AXELROD: Well I think that the big challenge for him is going to be to pin Congressman Ryan down. You know, he was on television a couple of weeks ago, and he was asked to explain Governor Romney's tax plan, and he said well I don't have enough time to explain it, it's too complicated to explain. Well he's got 90 minutes tonight, so hopefully he'll have enough time to explain it, and explain how they're not going to explode the deficits and put a big new burden on the middle class.

NORAH O'DONNELL: David, we see a number of battleground state polls out this morning, including those by CBS News (Inaudible) the contest in several of these states. Can Joe Biden tonight stop the slide in the polls for President Obama?

Well Norah, I don't think there's a slide in the polls. I think there was a bump after the debate. I think it was mostly last weekend. As you know, these polls that you conducted don't measure the days since the debate, they measure what happened from before the debate to after. So I don't think there's big momentum, but there's no doubt that Governor Romney (Inaudible) mostly of Republican-leaning independents as a result of the last debate. What I think the Vice President can do is really drive home the fact that one candidate, the President, has a vision that has squarely in it the interest of the middle class and the notion that you build the economy through the middle class and through a strong middle class. And the other side has this same trickle-down theory that Congressman Ryan voted for all through the last decade, big tax breaks for the wealthy, de-regulation (Inaudible), and we know how that story ends.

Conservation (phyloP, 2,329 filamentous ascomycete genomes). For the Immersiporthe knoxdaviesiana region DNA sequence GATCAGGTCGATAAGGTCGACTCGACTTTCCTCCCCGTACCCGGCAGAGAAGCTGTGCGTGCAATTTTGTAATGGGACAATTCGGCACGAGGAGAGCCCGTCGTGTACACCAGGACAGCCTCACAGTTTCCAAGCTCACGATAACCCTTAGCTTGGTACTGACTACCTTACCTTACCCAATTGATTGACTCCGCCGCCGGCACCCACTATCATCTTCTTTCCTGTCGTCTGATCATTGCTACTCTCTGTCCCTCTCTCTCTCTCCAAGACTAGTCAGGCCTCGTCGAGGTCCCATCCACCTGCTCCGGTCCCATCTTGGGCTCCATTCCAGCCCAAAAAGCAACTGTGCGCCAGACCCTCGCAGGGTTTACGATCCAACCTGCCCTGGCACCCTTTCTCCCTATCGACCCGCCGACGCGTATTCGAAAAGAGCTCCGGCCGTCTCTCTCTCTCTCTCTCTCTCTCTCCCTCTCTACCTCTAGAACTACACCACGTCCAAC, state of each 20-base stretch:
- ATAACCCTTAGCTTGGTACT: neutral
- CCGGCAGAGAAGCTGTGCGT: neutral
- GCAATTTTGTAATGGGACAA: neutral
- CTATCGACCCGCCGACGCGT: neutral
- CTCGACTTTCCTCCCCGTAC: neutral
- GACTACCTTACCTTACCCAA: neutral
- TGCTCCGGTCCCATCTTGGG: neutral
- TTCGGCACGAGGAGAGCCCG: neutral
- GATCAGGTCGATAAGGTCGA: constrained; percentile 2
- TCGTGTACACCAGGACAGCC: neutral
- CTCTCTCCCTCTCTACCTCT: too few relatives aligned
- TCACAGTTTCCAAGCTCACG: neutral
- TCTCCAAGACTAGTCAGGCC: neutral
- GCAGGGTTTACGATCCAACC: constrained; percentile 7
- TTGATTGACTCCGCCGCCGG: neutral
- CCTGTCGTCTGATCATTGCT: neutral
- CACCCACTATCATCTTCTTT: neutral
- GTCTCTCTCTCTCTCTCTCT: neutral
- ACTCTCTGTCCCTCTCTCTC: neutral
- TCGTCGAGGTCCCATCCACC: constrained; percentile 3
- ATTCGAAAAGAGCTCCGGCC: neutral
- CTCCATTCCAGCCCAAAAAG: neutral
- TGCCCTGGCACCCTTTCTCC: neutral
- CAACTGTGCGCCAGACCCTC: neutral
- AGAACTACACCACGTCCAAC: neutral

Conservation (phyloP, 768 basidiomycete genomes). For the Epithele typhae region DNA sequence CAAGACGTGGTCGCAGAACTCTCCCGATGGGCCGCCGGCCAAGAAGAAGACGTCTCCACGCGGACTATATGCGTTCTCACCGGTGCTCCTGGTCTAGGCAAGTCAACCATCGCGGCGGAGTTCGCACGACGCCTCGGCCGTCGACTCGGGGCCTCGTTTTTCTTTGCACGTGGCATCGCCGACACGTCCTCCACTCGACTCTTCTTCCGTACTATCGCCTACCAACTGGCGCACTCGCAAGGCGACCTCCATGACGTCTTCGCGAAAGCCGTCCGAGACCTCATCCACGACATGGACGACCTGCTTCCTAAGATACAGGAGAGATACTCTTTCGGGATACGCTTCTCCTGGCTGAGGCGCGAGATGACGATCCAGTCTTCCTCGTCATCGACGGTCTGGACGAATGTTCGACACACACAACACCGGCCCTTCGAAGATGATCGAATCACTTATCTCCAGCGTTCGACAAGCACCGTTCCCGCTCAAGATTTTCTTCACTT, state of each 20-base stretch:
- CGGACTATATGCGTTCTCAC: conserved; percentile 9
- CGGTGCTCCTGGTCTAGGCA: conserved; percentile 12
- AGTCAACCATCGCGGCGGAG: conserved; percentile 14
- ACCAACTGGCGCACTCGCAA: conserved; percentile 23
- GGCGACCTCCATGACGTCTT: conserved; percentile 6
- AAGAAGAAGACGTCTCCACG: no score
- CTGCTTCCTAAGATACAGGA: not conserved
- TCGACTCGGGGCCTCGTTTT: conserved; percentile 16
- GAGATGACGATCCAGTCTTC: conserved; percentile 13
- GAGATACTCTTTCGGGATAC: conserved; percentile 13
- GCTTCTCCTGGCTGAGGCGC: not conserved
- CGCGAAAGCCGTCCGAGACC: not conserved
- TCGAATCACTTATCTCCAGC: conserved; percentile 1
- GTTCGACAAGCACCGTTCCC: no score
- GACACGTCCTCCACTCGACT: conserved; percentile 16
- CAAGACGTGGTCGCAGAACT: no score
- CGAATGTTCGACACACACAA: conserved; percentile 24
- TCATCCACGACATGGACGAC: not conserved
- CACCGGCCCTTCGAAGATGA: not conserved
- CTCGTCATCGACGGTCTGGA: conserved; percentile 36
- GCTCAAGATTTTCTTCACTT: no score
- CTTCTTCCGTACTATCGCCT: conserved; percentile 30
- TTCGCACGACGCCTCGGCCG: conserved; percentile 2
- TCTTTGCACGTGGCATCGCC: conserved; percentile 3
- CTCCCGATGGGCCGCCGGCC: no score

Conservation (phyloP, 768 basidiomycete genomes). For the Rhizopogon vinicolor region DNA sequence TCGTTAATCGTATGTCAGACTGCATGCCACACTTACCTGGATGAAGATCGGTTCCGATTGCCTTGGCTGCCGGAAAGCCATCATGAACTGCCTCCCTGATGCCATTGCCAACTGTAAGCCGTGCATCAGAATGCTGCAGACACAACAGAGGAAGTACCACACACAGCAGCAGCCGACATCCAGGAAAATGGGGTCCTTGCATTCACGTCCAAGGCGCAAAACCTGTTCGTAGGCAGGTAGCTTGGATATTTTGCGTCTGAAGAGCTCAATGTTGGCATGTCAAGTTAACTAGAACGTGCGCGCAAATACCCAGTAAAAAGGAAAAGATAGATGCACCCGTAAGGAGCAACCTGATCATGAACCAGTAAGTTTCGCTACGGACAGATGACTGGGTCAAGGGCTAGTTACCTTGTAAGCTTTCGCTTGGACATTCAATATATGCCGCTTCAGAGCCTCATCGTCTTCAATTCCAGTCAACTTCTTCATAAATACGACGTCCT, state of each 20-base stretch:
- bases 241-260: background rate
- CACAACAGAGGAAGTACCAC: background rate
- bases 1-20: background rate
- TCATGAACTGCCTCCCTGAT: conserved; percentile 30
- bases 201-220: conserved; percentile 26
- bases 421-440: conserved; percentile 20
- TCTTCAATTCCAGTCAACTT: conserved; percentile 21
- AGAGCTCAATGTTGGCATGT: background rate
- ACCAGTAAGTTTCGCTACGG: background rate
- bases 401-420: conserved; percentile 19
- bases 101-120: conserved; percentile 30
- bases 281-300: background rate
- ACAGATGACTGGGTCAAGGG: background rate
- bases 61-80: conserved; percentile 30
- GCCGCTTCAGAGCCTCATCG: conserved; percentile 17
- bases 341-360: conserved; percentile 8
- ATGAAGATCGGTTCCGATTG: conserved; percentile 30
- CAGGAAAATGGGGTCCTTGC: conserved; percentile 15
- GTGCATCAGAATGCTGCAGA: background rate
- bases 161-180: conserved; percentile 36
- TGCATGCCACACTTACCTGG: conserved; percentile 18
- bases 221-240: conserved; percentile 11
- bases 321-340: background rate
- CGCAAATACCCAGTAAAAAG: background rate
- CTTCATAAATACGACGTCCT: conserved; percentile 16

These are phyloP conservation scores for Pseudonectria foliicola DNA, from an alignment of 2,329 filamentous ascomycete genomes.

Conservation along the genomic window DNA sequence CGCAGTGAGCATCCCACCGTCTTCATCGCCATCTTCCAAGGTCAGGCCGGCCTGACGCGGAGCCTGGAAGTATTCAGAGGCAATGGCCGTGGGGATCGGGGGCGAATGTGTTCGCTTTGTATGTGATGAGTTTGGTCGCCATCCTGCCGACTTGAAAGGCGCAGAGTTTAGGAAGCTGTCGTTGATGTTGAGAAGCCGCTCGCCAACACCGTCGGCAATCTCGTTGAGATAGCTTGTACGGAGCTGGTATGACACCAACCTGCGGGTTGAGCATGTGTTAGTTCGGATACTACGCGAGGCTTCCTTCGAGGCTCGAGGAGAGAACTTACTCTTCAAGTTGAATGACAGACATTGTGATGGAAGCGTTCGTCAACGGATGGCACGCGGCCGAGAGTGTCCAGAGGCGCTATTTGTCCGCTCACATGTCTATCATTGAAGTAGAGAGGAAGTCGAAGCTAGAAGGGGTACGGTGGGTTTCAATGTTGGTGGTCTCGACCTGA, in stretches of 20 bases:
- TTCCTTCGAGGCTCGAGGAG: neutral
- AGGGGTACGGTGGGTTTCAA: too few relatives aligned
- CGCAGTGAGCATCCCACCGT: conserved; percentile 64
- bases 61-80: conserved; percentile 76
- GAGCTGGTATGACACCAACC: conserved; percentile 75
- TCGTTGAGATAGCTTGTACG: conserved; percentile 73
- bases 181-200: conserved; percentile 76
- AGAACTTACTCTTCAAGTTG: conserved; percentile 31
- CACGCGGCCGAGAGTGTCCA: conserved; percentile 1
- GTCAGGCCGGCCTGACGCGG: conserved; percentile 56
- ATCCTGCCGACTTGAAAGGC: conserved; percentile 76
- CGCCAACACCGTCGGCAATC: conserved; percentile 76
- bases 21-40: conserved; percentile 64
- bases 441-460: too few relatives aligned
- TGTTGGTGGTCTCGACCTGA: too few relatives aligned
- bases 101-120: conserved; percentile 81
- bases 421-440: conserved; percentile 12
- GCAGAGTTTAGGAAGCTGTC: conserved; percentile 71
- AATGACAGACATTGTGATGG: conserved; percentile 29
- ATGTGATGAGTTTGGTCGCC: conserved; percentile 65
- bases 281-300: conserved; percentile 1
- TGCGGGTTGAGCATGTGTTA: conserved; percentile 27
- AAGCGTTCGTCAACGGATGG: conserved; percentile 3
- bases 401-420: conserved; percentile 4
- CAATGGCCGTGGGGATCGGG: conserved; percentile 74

O'DONNELL: Paul Ryan says he expects Joe Biden to come at him like a cannon ball. Is that the strategy?

AXELROD: I think (Inaudible) if he says he's going to hold him to account for the positions that Governor Romney has taken in this campaign, their collective records, their approach to issues. Well, then maybe so. But Harry Truman said I don't give them hell, I just tell it like it is and they feel like they're in hell. So maybe Congressman Ryan's feeling the pressure of their own positions.

ROSE: David, the consequences of what happened in the death of the Ambassador in Libya has caused some scrutiny in those incidents in the security there, and people are writing in editorials this morning that perhaps there was some pressure on Ambassador Rice to say what she said. The Wall Street Journal points to David Plouffe. What is the response of the President to these questions and charges?

AXLEROD: Well first of all, that's absolute nonsense. Ambassador Rice went out and she reported what she was told, and what the intelligence community initially reported. And we got facts, we reported them. No one has any greater interest than the President to get to the bottom of this. He feels a sense of responsibility for every diplomat we send overseas, and so of course we want to get to the bottom of it, and we want to bring to justice those people who are responsible for the assassination of this Ambassador, and that's what we are going to do.

Matt Hadro
Matt Hadro
Matt Hadro was a News Analyst for the Media Research Center's News Analysis Division from 2010 through early 2014